The right way to deal with pain well is to face reality head on.

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You are only ready to move on after accepting reality.

First, let’s feel the pain and understand what signal the pain is transmitting to us. Pain can be useful, as long as we know how to deal with it well. We need to hear the message that the pain wants to send us. We need to accept and feel our feelings. This is normal and healthy.

Only after going through the natural process of coping with pain can we move on, leading a happy and healthy life. This is what we detail in interactive practices within the Happiness course.

You must not run from your feelings. It is quite common to try to suppress pain and negative feelings or to be afraid of experiencing anger or sadness. However, by suppressing, we are making the recovery more difficult. 

Recovering from traumatic events and overcoming unpleasant feelings requires learning. We need to learn to deal with what happened without creating trauma. The reinterpretation of events and emotions also helps so we can become a more mature and strong version of ourselves.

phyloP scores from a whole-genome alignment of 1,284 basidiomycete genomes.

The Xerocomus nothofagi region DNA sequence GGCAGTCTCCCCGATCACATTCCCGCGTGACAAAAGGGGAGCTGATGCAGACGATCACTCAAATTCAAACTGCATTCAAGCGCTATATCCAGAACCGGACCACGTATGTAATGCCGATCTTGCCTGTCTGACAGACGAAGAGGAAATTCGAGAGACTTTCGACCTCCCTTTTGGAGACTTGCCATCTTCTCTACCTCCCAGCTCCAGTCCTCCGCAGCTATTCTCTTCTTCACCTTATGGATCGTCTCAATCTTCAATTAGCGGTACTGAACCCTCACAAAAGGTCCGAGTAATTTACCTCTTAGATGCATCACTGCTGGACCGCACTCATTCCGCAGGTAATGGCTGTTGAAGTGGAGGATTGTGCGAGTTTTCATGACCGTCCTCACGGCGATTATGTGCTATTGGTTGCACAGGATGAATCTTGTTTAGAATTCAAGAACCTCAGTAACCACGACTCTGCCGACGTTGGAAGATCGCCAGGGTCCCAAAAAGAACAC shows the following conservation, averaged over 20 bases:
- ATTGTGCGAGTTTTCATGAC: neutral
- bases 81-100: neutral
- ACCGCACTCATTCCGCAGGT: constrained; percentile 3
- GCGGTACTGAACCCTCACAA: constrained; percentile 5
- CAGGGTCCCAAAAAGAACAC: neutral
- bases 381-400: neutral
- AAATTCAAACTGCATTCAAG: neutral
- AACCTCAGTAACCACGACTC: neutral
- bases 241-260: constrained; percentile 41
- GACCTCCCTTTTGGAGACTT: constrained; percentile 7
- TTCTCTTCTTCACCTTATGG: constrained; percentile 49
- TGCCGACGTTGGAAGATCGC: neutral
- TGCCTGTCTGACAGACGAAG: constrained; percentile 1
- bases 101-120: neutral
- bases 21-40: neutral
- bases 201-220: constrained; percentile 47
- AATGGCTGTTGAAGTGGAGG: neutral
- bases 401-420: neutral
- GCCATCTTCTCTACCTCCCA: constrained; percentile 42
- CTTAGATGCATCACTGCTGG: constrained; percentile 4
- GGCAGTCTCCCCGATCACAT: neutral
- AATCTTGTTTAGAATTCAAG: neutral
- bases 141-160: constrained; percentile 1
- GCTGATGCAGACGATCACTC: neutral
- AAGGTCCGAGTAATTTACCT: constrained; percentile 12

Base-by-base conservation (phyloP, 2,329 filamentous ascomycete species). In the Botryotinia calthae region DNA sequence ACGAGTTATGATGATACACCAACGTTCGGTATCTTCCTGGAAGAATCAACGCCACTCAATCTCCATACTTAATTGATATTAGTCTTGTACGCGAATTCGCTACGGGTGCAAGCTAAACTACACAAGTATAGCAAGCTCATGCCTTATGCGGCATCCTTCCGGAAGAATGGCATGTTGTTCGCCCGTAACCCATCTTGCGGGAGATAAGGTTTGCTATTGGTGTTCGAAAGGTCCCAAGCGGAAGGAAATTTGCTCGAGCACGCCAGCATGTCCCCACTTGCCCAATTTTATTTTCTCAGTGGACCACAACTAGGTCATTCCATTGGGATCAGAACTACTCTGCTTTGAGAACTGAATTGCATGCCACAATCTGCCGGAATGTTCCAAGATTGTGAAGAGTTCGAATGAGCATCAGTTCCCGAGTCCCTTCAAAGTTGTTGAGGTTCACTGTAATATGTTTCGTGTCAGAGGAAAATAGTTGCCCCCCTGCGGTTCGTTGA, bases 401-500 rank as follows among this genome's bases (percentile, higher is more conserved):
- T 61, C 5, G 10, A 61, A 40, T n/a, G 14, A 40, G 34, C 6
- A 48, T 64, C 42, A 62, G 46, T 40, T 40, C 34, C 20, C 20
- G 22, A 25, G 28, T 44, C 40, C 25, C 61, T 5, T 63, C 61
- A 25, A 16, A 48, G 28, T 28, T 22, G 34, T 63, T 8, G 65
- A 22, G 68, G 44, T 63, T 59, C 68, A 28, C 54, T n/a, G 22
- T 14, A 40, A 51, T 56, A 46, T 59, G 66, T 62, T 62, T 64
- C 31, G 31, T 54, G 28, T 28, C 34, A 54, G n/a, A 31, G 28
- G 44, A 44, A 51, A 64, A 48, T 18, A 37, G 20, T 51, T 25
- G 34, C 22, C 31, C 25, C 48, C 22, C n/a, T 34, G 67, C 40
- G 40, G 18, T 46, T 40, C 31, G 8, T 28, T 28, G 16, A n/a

For example, if I suffered a traffic accident that was someone else’s fault, I need to go through the pain phase and maybe even anger. But it is unhealthy to let these feelings take on a disproportionate intensity or to relive this accident for several decades. At some point in the recovery process I need to move on with my life.

The key is to accept reality. Acceptance means that you stop trying to deny your reality, stop resisting. And with that acceptance, you don’t create frustrated expectations.

True acceptance is a gift that you give to yourself. Do not confuse acceptance with approval or forgiveness.

Acceptance does not mean that you approve of a situation. Acceptance does not mean that you want everything to stay the same. Acceptance is also not synonymous with forgiveness. In the traffic accident example, you do not necessarily have to forgive the person who caused the accident. But you certainly need to accept what happened and move on.

To understand the meaning of acceptance, you can see it is a process that you do alone, just in your head. It is a gift that you give to yourself, so that you can deal with reality better. That is, to make acceptance, you don’t depend on other people. Above all, the acceptance process is important for you to benefit from your happiness.